There is increasing interest in broadly inclusive public health interventions that involve low-cost, self-help materials and minimal support from professionals. Dental health care workers (DHCWs) are a largely untapped resource for providing advice and brief counseling to tobacco-using patients, and there are good reasons to believe that they can be effective in this role. The results of our randomized clinical trials have shown that a brief dental office-based intervention can be effective in helping smokeless tobacco users to quit and smokers to reduce their use and become more ready to quit. A third clinical trial tested the effectiveness of two methods of disseminating the smokeless tobacco intervention to DHCWs throughout the western United States. Workshops were more effective than self-study in effecting behavior change, although our analyses indicate that self-study was more cost-efficient. These studies have demonstrated the viability of using dentists and dental hygienists to provide brief cessation advice and supportive materials in the context of regular oral health visits to encourage their patients to quit. The results of these studies also support the timeliness of further dissemination and diffusion of this program to practitioners, dental schools, and dental hygiene programs.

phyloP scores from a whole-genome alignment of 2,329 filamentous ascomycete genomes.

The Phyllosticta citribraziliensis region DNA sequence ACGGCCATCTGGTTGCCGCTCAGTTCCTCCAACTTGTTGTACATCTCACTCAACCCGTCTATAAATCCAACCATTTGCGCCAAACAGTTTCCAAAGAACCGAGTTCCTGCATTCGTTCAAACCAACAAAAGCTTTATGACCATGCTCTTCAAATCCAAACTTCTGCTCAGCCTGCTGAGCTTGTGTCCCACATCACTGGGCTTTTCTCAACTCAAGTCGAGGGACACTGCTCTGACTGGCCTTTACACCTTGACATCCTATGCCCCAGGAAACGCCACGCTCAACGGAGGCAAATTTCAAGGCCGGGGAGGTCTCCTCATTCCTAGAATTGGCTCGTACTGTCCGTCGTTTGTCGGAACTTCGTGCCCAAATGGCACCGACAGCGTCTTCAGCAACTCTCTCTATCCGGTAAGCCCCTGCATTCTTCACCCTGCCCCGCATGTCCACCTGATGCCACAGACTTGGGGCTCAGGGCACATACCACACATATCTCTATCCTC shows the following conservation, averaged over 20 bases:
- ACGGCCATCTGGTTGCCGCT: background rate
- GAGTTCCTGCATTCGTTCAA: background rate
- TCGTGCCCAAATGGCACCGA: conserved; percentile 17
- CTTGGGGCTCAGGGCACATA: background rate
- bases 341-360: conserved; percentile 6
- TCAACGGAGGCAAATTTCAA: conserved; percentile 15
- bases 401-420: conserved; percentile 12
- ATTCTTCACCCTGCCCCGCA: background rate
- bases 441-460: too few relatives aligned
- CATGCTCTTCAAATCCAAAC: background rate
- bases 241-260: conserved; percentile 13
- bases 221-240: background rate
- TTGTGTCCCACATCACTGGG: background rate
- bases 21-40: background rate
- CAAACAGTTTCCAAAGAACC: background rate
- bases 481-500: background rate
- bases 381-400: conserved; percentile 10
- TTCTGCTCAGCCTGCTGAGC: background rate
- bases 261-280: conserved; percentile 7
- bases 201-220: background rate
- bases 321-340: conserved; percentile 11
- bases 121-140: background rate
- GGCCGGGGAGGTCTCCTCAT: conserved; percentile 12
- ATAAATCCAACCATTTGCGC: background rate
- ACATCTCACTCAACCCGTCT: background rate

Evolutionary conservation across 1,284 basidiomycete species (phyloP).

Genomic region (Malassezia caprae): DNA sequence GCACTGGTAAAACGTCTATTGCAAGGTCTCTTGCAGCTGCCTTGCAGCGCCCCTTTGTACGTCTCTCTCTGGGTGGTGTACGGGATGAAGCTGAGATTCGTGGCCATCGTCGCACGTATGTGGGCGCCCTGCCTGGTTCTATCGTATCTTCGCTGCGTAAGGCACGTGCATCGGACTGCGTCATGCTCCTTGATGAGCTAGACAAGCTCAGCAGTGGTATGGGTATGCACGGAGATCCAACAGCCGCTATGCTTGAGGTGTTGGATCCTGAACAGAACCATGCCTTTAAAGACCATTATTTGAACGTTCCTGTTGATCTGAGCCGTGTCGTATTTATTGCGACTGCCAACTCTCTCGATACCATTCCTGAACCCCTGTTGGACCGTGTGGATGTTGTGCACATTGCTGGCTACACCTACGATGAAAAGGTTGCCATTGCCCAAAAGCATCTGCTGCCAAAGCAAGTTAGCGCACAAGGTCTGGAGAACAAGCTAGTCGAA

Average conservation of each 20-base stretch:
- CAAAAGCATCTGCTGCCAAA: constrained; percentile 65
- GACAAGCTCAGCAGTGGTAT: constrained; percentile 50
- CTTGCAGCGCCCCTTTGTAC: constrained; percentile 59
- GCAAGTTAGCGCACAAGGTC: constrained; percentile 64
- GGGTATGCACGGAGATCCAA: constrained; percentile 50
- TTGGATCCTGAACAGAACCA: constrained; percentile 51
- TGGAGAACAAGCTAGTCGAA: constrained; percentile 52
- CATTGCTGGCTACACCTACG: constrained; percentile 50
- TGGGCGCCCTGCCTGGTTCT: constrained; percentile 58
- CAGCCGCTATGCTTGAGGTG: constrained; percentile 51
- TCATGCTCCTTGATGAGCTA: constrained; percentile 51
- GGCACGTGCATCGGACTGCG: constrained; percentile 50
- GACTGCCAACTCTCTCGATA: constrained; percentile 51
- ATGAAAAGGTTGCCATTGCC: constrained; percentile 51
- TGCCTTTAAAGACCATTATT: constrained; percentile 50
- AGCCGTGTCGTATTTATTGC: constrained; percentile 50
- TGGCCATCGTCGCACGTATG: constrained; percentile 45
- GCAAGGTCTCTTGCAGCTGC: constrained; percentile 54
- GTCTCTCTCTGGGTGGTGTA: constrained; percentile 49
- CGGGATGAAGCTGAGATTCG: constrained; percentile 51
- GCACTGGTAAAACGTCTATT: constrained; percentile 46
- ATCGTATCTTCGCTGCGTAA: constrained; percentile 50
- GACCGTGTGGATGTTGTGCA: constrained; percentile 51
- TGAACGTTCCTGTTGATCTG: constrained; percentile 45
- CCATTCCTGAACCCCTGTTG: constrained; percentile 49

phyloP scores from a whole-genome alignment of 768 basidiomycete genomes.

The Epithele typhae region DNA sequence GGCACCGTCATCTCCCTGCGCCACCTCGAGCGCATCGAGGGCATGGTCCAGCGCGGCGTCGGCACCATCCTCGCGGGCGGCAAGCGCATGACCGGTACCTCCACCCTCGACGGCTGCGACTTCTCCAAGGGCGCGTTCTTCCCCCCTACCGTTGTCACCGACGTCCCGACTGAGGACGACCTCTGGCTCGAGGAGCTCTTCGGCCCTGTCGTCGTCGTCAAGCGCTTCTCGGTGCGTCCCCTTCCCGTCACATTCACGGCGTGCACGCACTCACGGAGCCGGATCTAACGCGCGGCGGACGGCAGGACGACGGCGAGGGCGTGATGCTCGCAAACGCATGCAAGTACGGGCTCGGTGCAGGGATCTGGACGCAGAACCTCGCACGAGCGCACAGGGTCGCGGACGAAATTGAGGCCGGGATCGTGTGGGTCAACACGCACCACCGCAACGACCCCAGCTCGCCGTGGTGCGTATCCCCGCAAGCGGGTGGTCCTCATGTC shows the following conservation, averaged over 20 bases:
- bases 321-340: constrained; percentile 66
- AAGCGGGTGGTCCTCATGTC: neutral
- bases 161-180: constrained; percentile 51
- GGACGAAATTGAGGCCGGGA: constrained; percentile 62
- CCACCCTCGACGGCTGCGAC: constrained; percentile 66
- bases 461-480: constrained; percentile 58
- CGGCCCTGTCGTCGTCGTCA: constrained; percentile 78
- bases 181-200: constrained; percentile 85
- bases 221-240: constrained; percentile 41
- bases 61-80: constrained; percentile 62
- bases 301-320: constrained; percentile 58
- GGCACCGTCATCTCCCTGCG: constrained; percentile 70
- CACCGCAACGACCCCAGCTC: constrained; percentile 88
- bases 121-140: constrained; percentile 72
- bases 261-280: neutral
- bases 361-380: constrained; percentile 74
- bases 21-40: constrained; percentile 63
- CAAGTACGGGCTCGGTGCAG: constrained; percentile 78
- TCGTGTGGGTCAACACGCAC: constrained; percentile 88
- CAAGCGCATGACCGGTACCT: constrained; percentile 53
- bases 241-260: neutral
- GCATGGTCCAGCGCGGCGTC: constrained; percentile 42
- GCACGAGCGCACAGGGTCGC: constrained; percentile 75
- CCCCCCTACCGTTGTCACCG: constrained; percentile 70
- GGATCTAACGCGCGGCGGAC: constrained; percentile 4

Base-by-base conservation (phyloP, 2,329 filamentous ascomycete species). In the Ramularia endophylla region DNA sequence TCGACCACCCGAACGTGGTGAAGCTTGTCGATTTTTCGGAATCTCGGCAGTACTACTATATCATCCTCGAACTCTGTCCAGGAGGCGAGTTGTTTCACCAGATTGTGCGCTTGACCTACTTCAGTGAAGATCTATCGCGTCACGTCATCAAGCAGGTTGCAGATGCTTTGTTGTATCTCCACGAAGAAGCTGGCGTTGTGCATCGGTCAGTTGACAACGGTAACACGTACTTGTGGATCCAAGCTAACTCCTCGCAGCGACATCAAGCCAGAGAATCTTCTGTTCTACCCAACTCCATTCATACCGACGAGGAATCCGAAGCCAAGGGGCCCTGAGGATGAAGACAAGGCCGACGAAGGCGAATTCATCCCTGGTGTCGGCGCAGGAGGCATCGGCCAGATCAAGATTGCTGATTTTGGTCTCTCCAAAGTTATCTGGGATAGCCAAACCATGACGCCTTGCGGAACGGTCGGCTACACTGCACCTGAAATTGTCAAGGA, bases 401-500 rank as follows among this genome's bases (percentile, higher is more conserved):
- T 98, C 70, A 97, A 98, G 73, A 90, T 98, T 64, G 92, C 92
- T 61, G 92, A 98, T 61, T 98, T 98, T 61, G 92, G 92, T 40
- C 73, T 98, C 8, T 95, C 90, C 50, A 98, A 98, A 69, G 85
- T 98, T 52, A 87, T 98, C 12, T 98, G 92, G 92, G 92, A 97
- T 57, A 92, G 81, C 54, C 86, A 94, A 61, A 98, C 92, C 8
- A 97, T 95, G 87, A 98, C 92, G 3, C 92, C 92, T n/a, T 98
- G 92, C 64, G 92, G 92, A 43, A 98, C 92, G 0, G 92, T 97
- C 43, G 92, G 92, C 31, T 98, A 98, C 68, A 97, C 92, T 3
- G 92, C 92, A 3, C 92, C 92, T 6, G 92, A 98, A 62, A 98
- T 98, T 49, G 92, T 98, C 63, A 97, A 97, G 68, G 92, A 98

|Original language||English (US)|
|Number of pages||10|
|Journal||Journal of dental education|
|State||Published - Apr 2001|
ASJC Scopus subject areas